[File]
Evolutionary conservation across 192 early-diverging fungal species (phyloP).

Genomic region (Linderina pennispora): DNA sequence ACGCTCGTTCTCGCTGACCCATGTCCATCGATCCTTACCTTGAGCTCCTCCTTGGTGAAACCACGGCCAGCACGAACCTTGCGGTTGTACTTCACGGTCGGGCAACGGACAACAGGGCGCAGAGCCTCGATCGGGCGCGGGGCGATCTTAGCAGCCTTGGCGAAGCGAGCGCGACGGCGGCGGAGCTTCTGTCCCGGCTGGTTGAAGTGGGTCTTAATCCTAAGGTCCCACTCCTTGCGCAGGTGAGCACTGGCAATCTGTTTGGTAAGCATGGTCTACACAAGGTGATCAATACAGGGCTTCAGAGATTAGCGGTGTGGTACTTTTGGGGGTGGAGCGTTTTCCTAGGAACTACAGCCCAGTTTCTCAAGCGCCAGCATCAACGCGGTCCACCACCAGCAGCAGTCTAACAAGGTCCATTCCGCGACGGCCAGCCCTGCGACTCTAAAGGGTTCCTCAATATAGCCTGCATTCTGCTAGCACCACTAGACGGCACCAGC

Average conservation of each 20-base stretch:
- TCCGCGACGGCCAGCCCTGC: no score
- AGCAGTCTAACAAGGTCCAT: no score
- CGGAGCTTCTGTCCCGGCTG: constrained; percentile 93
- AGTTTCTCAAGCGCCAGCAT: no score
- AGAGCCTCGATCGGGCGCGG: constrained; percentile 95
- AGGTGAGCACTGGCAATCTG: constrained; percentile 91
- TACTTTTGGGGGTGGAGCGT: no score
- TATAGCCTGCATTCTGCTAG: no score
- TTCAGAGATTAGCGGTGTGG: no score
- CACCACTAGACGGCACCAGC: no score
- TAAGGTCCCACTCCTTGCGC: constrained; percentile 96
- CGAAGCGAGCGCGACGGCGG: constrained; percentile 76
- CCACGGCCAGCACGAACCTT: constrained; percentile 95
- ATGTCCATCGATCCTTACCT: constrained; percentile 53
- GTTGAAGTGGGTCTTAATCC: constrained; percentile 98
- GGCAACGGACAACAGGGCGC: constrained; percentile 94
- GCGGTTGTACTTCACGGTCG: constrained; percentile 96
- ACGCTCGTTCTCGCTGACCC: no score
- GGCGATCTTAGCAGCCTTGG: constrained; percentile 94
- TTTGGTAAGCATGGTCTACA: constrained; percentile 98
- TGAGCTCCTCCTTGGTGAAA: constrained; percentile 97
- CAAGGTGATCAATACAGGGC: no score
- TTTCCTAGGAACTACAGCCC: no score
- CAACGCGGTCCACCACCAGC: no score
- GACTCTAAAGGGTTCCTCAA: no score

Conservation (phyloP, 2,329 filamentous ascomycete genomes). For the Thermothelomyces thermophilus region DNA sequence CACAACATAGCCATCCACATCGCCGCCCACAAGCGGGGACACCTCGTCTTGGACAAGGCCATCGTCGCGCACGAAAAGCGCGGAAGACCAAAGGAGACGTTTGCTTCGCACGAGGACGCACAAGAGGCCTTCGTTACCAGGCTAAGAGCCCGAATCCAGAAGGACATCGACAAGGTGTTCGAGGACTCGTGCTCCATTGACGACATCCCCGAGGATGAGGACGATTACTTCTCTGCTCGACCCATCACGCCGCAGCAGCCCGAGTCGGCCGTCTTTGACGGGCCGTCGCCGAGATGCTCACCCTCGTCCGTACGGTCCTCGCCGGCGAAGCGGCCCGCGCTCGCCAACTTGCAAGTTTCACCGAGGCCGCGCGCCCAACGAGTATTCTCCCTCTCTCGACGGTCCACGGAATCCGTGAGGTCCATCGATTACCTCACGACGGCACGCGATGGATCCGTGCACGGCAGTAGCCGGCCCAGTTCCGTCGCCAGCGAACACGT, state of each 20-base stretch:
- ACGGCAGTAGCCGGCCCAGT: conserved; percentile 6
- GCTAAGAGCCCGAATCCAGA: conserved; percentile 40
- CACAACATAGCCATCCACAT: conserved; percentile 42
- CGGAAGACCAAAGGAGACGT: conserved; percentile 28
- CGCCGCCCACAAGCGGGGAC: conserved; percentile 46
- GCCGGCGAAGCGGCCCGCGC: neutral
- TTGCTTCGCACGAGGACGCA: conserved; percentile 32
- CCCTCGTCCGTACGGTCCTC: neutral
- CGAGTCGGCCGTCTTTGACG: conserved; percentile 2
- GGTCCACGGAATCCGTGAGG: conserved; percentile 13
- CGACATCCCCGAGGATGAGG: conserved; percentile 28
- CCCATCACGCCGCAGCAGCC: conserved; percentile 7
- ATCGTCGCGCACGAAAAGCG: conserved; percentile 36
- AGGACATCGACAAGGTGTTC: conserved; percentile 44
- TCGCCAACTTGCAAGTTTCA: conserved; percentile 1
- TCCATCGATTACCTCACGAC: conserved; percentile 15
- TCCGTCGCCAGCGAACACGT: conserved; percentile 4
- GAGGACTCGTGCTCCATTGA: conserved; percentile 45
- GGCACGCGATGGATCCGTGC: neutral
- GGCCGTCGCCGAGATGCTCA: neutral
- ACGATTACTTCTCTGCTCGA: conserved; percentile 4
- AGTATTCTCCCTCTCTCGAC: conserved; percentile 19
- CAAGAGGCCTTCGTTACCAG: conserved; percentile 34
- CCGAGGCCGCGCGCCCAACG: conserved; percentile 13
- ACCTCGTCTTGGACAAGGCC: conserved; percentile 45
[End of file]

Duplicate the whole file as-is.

Evolutionary conservation across 192 early-diverging fungal species (phyloP).

Genomic region (Linderina pennispora): DNA sequence ACGCTCGTTCTCGCTGACCCATGTCCATCGATCCTTACCTTGAGCTCCTCCTTGGTGAAACCACGGCCAGCACGAACCTTGCGGTTGTACTTCACGGTCGGGCAACGGACAACAGGGCGCAGAGCCTCGATCGGGCGCGGGGCGATCTTAGCAGCCTTGGCGAAGCGAGCGCGACGGCGGCGGAGCTTCTGTCCCGGCTGGTTGAAGTGGGTCTTAATCCTAAGGTCCCACTCCTTGCGCAGGTGAGCACTGGCAATCTGTTTGGTAAGCATGGTCTACACAAGGTGATCAATACAGGGCTTCAGAGATTAGCGGTGTGGTACTTTTGGGGGTGGAGCGTTTTCCTAGGAACTACAGCCCAGTTTCTCAAGCGCCAGCATCAACGCGGTCCACCACCAGCAGCAGTCTAACAAGGTCCATTCCGCGACGGCCAGCCCTGCGACTCTAAAGGGTTCCTCAATATAGCCTGCATTCTGCTAGCACCACTAGACGGCACCAGC

Average conservation of each 20-base stretch:
- TCCGCGACGGCCAGCCCTGC: no score
- AGCAGTCTAACAAGGTCCAT: no score
- CGGAGCTTCTGTCCCGGCTG: constrained; percentile 93
- AGTTTCTCAAGCGCCAGCAT: no score
- AGAGCCTCGATCGGGCGCGG: constrained; percentile 95
- AGGTGAGCACTGGCAATCTG: constrained; percentile 91
- TACTTTTGGGGGTGGAGCGT: no score
- TATAGCCTGCATTCTGCTAG: no score
- TTCAGAGATTAGCGGTGTGG: no score
- CACCACTAGACGGCACCAGC: no score
- TAAGGTCCCACTCCTTGCGC: constrained; percentile 96
- CGAAGCGAGCGCGACGGCGG: constrained; percentile 76
- CCACGGCCAGCACGAACCTT: constrained; percentile 95
- ATGTCCATCGATCCTTACCT: constrained; percentile 53
- GTTGAAGTGGGTCTTAATCC: constrained; percentile 98
- GGCAACGGACAACAGGGCGC: constrained; percentile 94
- GCGGTTGTACTTCACGGTCG: constrained; percentile 96
- ACGCTCGTTCTCGCTGACCC: no score
- GGCGATCTTAGCAGCCTTGG: constrained; percentile 94
- TTTGGTAAGCATGGTCTACA: constrained; percentile 98
- TGAGCTCCTCCTTGGTGAAA: constrained; percentile 97
- CAAGGTGATCAATACAGGGC: no score
- TTTCCTAGGAACTACAGCCC: no score
- CAACGCGGTCCACCACCAGC: no score
- GACTCTAAAGGGTTCCTCAA: no score

Conservation (phyloP, 2,329 filamentous ascomycete genomes). For the Thermothelomyces thermophilus region DNA sequence CACAACATAGCCATCCACATCGCCGCCCACAAGCGGGGACACCTCGTCTTGGACAAGGCCATCGTCGCGCACGAAAAGCGCGGAAGACCAAAGGAGACGTTTGCTTCGCACGAGGACGCACAAGAGGCCTTCGTTACCAGGCTAAGAGCCCGAATCCAGAAGGACATCGACAAGGTGTTCGAGGACTCGTGCTCCATTGACGACATCCCCGAGGATGAGGACGATTACTTCTCTGCTCGACCCATCACGCCGCAGCAGCCCGAGTCGGCCGTCTTTGACGGGCCGTCGCCGAGATGCTCACCCTCGTCCGTACGGTCCTCGCCGGCGAAGCGGCCCGCGCTCGCCAACTTGCAAGTTTCACCGAGGCCGCGCGCCCAACGAGTATTCTCCCTCTCTCGACGGTCCACGGAATCCGTGAGGTCCATCGATTACCTCACGACGGCACGCGATGGATCCGTGCACGGCAGTAGCCGGCCCAGTTCCGTCGCCAGCGAACACGT, state of each 20-base stretch:
- ACGGCAGTAGCCGGCCCAGT: conserved; percentile 6
- GCTAAGAGCCCGAATCCAGA: conserved; percentile 40
- CACAACATAGCCATCCACAT: conserved; percentile 42
- CGGAAGACCAAAGGAGACGT: conserved; percentile 28
- CGCCGCCCACAAGCGGGGAC: conserved; percentile 46
- GCCGGCGAAGCGGCCCGCGC: neutral
- TTGCTTCGCACGAGGACGCA: conserved; percentile 32
- CCCTCGTCCGTACGGTCCTC: neutral
- CGAGTCGGCCGTCTTTGACG: conserved; percentile 2
- GGTCCACGGAATCCGTGAGG: conserved; percentile 13
- CGACATCCCCGAGGATGAGG: conserved; percentile 28
- CCCATCACGCCGCAGCAGCC: conserved; percentile 7
- ATCGTCGCGCACGAAAAGCG: conserved; percentile 36
- AGGACATCGACAAGGTGTTC: conserved; percentile 44
- TCGCCAACTTGCAAGTTTCA: conserved; percentile 1
- TCCATCGATTACCTCACGAC: conserved; percentile 15
- TCCGTCGCCAGCGAACACGT: conserved; percentile 4
- GAGGACTCGTGCTCCATTGA: conserved; percentile 45
- GGCACGCGATGGATCCGTGC: neutral
- GGCCGTCGCCGAGATGCTCA: neutral
- ACGATTACTTCTCTGCTCGA: conserved; percentile 4
- AGTATTCTCCCTCTCTCGAC: conserved; percentile 19
- CAAGAGGCCTTCGTTACCAG: conserved; percentile 34
- CCGAGGCCGCGCGCCCAACG: conserved; percentile 13
- ACCTCGTCTTGGACAAGGCC: conserved; percentile 45